Ed Gunts

Ed Gunts is a local freelance writer and the former architecture critic for The Baltimore Sun.

Baltimore Museum of Art shows off a more diverse collection

Wangechi Mutu’s “Water Woman.” Photo courtesy of the Baltimore Museum of Art.

One year after selling off part of its collection in order to acquire more works by women and artists of color, the Baltimore Museum of Art is showing off some of its purchases.

Directors this week unveiled a new exhibit in the museum’s contemporary wing, entitled “Every Day: Selections from the Collection.” Running until Jan. 5, the show required a complete re-installation of the contemporary collection galleries, the first since 2012, and features works by black artists from the 20th and 21st centuries, including many of the newly acquired pieces.

CHAP hears competing visions honoring Baltimore musician Cab Calloway

The house at 2216 Druid Hill Ave. Photo courtesy of CHAP.

A former home to Baltimore musician Cab Calloway could be a major attraction in Baltimore and a potential “world heritage” landmark if it is preserved for future generations, his grandson Peter Brooks told Baltimore’s preservation commission Tuesday.

But the surrounding community supports a plan to demolish the structure, where Calloway lived for about five years in his youth, and replace it with a public park named after the musician, according to leaders of the Druid Heights Community Development Corp.

Owners of Woodberry site where millworkers’ houses were razed proceeding with development plans

Photo by Fred Scharmen

The property owners behind a controversial project in Woodberry have wasted no time assembling a new team to design a development where two historic stone millworkers’ houses were torn down in May.

Theater group ArtsCentric moving into former Single Carrot space

Single Carrot Theater (via Baltimore Green Map)

Six months after Single Carrot Theatre announced plans to leave its home in Remington and become a roving performance company, another arts organization is taking its place.

ArtsCentric, a 16-year-old African-American theater group that has operated for years without a permanent home, plans to move into Single Carrot’s old space on Oct. 1.

With ceremonial ‘ship christening,’ Port Discovery unveils two new exhibits

Photo via Port Discovery Children’s Museum

Baltimore’s Port Discovery children’s museum finally has a port–and a ship to sail in it.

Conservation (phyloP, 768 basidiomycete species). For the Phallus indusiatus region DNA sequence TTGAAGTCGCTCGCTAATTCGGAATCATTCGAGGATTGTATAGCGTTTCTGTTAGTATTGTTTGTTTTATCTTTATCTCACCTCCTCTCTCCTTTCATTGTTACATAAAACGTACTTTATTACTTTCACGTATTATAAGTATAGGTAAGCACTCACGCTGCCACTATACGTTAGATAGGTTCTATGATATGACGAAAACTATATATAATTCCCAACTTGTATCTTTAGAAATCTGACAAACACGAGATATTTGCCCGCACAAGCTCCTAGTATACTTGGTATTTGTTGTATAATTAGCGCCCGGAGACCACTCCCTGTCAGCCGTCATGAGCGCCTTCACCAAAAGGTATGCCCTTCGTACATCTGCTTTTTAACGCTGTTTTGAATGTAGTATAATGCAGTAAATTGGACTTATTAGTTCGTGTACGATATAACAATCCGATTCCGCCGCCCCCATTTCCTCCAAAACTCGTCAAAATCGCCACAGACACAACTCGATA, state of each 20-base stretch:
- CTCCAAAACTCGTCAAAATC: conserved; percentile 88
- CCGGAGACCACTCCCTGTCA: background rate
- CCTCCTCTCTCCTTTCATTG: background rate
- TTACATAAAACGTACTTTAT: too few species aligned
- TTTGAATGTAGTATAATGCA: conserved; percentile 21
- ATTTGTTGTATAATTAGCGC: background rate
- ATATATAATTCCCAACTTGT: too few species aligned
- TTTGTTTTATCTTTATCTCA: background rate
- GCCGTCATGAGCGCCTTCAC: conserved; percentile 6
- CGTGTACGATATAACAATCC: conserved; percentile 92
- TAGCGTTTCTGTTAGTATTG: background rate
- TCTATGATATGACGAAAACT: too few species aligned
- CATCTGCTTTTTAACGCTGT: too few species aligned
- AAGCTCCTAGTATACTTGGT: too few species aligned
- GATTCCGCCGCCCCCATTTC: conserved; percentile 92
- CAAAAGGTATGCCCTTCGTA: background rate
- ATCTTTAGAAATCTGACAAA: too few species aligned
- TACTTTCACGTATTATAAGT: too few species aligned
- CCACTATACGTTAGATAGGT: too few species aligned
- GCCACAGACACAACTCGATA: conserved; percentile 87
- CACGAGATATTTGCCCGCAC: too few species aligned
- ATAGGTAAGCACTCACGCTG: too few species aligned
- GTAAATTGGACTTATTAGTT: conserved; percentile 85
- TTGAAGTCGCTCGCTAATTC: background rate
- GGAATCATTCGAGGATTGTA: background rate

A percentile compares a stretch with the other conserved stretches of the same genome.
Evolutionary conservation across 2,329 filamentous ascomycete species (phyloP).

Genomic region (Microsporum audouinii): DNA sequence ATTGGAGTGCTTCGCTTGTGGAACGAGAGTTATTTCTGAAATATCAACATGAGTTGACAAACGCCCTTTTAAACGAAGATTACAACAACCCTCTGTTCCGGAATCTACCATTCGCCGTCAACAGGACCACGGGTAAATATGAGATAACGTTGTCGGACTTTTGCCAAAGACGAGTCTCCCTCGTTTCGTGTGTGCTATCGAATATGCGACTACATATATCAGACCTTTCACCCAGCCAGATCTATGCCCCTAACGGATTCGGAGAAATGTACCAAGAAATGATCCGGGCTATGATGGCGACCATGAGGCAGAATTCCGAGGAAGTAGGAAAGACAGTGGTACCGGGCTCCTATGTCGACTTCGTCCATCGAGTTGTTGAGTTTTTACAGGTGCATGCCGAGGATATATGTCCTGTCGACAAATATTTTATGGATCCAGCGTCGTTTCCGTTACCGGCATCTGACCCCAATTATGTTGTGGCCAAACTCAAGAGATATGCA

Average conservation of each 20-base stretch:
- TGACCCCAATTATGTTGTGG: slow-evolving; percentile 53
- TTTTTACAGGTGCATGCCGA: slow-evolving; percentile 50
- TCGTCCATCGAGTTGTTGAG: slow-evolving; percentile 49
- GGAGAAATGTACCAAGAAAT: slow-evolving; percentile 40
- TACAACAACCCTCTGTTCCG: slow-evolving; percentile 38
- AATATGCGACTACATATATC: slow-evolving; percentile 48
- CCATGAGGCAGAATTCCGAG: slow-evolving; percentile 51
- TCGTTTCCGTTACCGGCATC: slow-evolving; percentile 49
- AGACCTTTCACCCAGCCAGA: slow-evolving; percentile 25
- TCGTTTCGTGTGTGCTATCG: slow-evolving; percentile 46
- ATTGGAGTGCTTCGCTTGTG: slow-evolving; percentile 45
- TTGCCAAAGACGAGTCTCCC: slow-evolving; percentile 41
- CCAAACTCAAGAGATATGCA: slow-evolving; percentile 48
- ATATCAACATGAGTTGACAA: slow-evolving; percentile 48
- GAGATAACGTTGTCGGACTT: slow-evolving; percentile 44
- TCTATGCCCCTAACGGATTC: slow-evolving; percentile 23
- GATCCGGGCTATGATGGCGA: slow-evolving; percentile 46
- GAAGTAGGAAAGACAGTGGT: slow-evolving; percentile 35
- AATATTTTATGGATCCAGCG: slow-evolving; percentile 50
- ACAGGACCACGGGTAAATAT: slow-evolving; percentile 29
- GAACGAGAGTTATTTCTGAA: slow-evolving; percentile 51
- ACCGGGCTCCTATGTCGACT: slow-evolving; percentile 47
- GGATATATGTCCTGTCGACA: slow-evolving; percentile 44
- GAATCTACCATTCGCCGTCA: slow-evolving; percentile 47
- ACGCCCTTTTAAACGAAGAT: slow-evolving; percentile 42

Final design approved for apartment project that will include part of former Martick’s building

A rendering of the planned apartment project. Image via Quinn Evans Architects/courtesy of CHAP.

The memory of Martick’s Restaurant Francais will live on in Baltimore’s newest apartment project.

After surprise demolition, Woodberry residents want their community designated a local historic district

Photo by Fred Scharmen

After losing two historic stone houses in a surprise demolition last month, residents of Baltimore’s Woodberry community have asked the city to designate their neighborhood a local historic district so that remaining older structures would be better protected from “reckless” demolition.

Ulman House opens to provide a ‘home away from home’ for young adult cancer patients

The outside of the Ulman House on E. Madison Street. Photo by Ed Gunts.

Emily Dicola used to have to travel two hours from her home in West Virginia to Johns Hopkins Hospital in Baltimore to receive cancer treatments, and then go back the same day.

But this year, she found a free place where people her age could go when they came from out of town for medical care.

“Treatments were really starting to wear me out,” Dicola said. “Especially being almost two hours away. I would have never thought there was such an amazing place.”

Dicola, 25, is one of the first guests to stay at Ulman House, a $2 million “home away from home” for adolescent and young adult cancer patients receiving medical treatment in the Baltimore-Washington area.

Interview With a Mermaid: Deborah Lee Walker remembers her part in Schaefer’s famous seal pool swim

Deborah Lee Walker, left, and her mother Maxine Walker at the unveiling of the “Schaefer’s Splash” mural. Image courtesy of the National Aquarium.

The first time Deborah Lee Walker visited the National Aquarium in Baltimore, she was working as a model and helping to promote its grand opening, back in 1981.

This month she made a return visit, 37 years later, and learned that she had become a permanent addition to the aquarium.

As aquarium president and CEO John Racanelli put it, “You’re going to be seeing her in the aquarium for the ages to come.”

Construction of Bell Foundry Apartments starting this summer

A rendering of the Bell Foundry Apartments.

Construction is expected to start this summer on the Bell Foundry Apartments, located at the site of a former DIY artists’ space in the Greenmount West community.

Developer Yonah Zahler, CEO of Zahlco Development, said this week that he has applied for construction permits and aims to begin work within the next two months on an $8 million to $9 million development that will bring 50 market-rate apartments and upgraded arts space to the 1500 block of N. Calvert Street.